You all need to get a flow bench, put these manifolds on a head, and test. Just randomly building designs that Corky "thinks" are good without any empirical data is just ridiculous. It must be nice to have all that time to waste building parts.
Don't get me wrong, I love that you all are trying to get out a part that I know is needed greatly for our little cars in a performance application. However, building one off manifolds by hand without knowing anything about how they will perform is a huge waste of time. You need to take that young man that you have there, have him learn how to use solid works or any other nice CAD suite, and perform some computer flow analysis on your designs before you waste time fabricating manifolds.
Sure you might find a design that performs better than the stock manifold by randomly welding together parts. I don't think that will be very hard. The fact is that you will not know how much better it is, or if you could have made something even better than that for the same price.
+1. Yall's new mani might help flow overall, but I'd bet it could be improved and I doubt you'll get equal distribution without testing, changing, retesting, etc. But just like every other part on earth, it's built to improve something without measuring the problem parts performance or the new products performance. (think headers, manifolds, fuel rails, ignition systems, pistons, coatings, rods, valves, I could go on and on...)
Perhaps they are considering dynoing it once they have a few built prototypes?
What you suggest is valuable, but not near as valuable as a dyno sheet.
You're missing the point. That manifold might flow air really really well to 3 cylinders and cause an overall increase in HP on a dyno, but the resulting mismatch in flow causes AFR's to be off and can damage the engine. And of course is NOT ideal for HP. Point is unless it's flowbenched, you're just "guessing" to a point what's better. Granted they'll likely make something better than the stock part. But as neo pointed out, if you're gonna do something this big already, why not bite the bullet and flowbench your product to verify it's as good as can be.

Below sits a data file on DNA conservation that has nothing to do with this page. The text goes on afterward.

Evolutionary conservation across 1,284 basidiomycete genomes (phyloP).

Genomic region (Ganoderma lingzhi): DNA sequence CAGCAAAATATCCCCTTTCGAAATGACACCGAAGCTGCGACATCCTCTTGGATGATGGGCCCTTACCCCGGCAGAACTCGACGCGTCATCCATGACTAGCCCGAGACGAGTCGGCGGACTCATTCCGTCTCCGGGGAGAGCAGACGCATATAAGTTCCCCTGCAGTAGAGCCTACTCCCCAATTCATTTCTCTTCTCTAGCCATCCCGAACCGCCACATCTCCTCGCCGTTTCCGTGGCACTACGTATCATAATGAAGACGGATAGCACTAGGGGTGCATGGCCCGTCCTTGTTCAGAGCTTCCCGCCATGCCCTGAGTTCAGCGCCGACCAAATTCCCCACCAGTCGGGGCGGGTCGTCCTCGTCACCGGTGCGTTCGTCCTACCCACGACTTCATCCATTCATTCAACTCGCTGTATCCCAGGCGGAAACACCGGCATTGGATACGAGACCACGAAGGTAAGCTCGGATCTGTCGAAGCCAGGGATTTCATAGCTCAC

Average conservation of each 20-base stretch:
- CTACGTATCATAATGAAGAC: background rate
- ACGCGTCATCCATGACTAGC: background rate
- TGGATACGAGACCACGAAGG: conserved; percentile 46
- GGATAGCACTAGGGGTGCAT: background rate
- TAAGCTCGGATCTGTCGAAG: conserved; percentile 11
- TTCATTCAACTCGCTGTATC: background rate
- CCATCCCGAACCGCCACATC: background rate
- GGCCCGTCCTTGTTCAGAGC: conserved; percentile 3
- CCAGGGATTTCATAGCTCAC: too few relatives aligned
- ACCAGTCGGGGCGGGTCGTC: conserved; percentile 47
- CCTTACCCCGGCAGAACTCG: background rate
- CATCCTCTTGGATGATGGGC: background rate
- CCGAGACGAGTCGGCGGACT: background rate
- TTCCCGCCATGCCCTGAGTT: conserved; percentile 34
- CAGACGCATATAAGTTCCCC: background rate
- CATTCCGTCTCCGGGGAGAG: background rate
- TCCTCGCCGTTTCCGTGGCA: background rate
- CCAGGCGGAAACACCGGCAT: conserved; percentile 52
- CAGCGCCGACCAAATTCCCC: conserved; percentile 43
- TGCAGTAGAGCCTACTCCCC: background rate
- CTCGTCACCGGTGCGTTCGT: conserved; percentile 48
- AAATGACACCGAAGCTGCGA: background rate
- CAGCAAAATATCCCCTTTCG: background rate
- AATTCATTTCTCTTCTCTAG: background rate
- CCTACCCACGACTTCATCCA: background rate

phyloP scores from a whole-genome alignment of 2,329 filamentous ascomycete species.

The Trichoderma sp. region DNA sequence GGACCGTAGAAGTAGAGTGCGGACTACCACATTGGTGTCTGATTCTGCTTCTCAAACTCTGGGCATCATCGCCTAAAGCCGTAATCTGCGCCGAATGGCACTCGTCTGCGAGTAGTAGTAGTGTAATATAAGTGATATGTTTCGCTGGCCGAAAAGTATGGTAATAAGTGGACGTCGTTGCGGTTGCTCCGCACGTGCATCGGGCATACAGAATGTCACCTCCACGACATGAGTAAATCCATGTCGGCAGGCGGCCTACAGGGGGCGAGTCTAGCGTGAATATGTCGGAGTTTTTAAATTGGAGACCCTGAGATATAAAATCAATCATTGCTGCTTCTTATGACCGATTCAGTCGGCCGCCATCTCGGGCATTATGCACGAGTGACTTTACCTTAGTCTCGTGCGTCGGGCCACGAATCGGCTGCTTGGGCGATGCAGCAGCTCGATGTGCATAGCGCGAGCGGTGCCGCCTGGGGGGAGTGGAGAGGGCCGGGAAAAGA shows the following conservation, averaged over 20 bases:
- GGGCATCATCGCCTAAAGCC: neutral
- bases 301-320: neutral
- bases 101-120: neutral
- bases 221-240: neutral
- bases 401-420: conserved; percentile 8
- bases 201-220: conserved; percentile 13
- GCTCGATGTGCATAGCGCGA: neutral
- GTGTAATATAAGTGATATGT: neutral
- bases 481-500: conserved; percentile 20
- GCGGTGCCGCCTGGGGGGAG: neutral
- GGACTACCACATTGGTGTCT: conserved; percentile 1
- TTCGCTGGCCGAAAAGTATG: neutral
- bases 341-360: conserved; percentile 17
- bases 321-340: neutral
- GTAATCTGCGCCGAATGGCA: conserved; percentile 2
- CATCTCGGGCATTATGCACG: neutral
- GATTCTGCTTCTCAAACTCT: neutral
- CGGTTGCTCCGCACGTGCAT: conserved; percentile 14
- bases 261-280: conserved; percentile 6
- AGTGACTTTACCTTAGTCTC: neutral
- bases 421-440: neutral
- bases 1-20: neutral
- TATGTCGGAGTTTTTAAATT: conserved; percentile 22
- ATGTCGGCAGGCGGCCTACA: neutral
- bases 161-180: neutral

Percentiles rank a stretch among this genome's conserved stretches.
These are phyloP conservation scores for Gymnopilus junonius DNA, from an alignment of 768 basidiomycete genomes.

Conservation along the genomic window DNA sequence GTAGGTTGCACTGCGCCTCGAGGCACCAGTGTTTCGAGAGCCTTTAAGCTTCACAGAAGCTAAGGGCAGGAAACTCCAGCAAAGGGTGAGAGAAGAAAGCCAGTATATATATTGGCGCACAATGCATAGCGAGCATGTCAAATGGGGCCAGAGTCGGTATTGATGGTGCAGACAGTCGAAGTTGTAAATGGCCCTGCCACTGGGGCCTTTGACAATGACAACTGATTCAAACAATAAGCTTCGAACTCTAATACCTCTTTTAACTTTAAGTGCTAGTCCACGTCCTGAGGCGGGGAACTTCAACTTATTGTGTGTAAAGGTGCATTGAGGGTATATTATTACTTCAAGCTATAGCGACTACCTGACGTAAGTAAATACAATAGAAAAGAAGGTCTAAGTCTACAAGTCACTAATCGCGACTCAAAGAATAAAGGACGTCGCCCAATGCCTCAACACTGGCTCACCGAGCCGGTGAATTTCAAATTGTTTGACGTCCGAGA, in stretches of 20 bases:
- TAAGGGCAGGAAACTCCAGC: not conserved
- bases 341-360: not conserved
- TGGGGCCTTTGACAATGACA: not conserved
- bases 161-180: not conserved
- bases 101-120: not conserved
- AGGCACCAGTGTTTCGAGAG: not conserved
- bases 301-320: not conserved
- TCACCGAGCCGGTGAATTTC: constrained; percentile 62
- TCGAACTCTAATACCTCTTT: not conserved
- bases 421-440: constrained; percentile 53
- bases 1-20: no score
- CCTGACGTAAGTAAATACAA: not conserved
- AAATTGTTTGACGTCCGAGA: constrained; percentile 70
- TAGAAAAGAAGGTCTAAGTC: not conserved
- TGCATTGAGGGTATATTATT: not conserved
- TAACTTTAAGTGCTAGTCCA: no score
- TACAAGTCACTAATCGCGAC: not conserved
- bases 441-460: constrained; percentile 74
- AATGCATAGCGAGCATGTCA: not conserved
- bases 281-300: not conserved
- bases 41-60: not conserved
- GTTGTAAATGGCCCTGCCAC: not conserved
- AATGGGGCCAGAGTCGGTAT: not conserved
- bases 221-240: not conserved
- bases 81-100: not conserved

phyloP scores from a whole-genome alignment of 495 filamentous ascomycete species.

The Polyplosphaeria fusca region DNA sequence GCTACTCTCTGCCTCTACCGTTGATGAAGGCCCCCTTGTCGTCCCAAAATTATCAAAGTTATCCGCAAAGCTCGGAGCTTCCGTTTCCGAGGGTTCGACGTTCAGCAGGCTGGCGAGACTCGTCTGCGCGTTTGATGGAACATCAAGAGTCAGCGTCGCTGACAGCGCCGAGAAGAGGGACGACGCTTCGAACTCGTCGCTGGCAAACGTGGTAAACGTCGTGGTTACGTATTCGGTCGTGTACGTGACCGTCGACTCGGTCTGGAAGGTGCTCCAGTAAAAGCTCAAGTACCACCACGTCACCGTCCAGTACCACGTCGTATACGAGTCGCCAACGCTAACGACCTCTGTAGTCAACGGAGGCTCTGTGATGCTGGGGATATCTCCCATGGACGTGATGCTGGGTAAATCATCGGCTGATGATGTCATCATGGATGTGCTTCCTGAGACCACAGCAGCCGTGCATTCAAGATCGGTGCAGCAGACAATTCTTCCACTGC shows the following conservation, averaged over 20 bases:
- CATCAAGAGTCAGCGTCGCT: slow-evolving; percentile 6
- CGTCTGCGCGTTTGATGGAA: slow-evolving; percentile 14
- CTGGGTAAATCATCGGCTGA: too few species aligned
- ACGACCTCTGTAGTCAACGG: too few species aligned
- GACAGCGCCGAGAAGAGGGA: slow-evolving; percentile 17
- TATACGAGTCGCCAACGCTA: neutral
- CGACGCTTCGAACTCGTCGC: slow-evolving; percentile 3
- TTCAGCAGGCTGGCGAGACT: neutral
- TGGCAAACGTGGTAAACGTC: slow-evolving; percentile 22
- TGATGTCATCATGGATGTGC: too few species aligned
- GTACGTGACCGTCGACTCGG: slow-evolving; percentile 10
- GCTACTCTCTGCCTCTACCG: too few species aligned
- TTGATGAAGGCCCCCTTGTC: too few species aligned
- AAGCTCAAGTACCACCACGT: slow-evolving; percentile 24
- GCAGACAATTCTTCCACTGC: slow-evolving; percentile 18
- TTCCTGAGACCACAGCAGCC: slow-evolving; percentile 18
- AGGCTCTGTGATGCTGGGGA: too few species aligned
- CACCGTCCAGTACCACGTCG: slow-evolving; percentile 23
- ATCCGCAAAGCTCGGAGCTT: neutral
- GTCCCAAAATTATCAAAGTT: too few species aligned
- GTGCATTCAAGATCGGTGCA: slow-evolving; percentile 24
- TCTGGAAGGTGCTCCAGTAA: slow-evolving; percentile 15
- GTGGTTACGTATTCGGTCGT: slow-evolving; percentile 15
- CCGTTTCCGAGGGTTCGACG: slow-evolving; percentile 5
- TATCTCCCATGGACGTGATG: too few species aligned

It's my fault for the confusion, I was responding to a previous posters' point on page 4, not any post on 5.
With that said, the point of even air flow between the cylinders is not lost on me, but I don't think it will be an issue. I understand that some would like some data, and that is cool. In fact, that is the only way you will know if you get an even flow between cylinders... However, on the point of it making more power, I don't think that will be an issue, how -much- power on the other hand...
I know what you're saying, NeoGen, and I agree. What you suggest is better R&D before any metal is bent, and what I was referring to was objective testing after the fact. I don't have much knowledge about this at all, but I would think that with Begi being such a relatively small operation, buying such software and putting it to good use would drive up the price substantially.
Well, since they employ a person that is currently going to college they should have someone that is learning, or knows how to use the software. The fact is, the reason most or all places are going to CAD is because of the lower cost to a project. The fact that you can make, test, analyze an infinite number of design changes before ever even going to the material pile means that little to no time is wasted fabricating. Also you don't waste money in scraping bad designs.
So there is an upfront cost, but if you use it for everything from then on you save big.
I love that BEGI gives FM competition, but any business that wants to stay competitive in price and performance must invest in itself.